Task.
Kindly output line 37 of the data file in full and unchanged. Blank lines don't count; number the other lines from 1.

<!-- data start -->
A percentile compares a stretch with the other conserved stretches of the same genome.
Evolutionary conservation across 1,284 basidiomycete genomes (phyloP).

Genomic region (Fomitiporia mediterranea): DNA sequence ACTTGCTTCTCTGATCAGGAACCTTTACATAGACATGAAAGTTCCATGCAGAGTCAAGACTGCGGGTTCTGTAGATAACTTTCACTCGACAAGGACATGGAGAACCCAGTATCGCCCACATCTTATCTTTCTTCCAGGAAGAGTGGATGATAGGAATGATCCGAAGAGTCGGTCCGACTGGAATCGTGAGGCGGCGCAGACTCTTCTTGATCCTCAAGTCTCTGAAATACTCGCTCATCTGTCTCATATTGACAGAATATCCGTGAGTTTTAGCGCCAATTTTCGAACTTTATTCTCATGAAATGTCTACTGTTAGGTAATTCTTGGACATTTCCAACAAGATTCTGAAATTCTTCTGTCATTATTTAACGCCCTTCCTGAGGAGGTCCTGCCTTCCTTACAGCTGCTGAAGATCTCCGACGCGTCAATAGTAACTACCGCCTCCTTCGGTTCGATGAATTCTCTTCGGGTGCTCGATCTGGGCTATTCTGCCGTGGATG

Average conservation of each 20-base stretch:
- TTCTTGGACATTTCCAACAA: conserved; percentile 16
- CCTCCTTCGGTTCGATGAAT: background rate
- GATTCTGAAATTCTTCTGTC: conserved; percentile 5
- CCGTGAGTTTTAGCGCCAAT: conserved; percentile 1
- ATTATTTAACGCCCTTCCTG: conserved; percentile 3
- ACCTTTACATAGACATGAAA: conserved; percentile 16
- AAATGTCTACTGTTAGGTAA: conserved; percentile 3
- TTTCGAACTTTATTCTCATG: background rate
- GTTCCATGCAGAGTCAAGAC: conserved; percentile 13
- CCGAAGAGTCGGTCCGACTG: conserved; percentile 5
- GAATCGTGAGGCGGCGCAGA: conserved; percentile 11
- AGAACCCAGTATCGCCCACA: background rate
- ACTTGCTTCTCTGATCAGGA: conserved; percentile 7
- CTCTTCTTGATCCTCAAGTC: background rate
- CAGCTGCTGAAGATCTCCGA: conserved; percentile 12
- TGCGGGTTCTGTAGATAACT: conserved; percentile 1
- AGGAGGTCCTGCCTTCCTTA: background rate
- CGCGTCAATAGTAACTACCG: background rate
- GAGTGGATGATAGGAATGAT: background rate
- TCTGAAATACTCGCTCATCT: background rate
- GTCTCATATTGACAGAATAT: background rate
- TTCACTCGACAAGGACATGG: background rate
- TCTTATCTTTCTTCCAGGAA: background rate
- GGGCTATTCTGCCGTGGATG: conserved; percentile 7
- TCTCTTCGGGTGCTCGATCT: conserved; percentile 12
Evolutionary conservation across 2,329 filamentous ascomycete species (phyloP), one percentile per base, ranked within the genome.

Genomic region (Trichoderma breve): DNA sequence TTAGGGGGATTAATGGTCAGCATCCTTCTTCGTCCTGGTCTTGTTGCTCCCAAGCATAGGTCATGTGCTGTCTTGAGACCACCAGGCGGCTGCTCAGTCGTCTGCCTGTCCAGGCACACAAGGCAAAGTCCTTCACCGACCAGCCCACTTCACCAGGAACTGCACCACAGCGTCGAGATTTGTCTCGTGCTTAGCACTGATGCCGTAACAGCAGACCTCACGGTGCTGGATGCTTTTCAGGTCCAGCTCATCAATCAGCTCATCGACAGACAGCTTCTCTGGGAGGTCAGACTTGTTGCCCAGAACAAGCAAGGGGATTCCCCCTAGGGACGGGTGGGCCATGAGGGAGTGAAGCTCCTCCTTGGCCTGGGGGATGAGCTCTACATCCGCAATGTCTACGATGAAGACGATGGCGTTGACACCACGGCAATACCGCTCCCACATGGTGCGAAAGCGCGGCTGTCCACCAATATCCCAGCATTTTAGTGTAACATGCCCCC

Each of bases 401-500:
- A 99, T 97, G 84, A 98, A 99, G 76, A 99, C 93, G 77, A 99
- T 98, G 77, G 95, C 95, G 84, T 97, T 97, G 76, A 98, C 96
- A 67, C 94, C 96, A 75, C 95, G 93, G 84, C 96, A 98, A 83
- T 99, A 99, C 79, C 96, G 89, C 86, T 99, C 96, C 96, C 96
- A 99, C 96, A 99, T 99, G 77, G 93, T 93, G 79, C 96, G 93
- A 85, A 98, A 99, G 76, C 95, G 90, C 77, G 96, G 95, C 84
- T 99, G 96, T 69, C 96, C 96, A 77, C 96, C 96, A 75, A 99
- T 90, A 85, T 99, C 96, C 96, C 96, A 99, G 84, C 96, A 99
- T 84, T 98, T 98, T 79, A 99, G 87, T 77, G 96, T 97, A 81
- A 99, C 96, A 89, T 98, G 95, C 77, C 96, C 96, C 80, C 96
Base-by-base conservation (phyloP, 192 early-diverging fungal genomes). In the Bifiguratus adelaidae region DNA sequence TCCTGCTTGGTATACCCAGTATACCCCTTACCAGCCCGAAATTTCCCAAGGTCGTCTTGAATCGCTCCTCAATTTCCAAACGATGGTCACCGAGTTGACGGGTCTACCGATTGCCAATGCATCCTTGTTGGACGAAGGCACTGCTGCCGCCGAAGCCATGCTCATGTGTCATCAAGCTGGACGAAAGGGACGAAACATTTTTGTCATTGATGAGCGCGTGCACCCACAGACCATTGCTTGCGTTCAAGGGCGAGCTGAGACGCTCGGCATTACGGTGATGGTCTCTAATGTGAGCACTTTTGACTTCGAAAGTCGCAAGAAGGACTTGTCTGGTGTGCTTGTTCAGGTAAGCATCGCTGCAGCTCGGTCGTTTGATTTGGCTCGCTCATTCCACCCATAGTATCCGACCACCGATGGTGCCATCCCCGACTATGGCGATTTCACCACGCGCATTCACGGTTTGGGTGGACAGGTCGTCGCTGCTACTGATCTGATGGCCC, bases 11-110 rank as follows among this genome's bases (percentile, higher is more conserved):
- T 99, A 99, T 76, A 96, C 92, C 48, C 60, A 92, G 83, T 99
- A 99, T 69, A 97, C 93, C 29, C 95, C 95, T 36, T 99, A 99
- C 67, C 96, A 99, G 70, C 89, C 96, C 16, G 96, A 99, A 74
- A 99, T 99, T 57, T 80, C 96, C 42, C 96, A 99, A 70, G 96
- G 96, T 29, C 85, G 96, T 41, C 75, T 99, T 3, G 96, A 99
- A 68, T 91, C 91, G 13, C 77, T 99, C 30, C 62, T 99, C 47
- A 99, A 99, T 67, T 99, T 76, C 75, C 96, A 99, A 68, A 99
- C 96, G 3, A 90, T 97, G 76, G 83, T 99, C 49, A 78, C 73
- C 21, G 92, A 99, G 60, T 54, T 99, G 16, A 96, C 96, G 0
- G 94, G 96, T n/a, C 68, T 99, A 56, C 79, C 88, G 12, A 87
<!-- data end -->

- A 99, C 96, A 99, T 99, G 77, G 93, T 93, G 79, C 96, G 93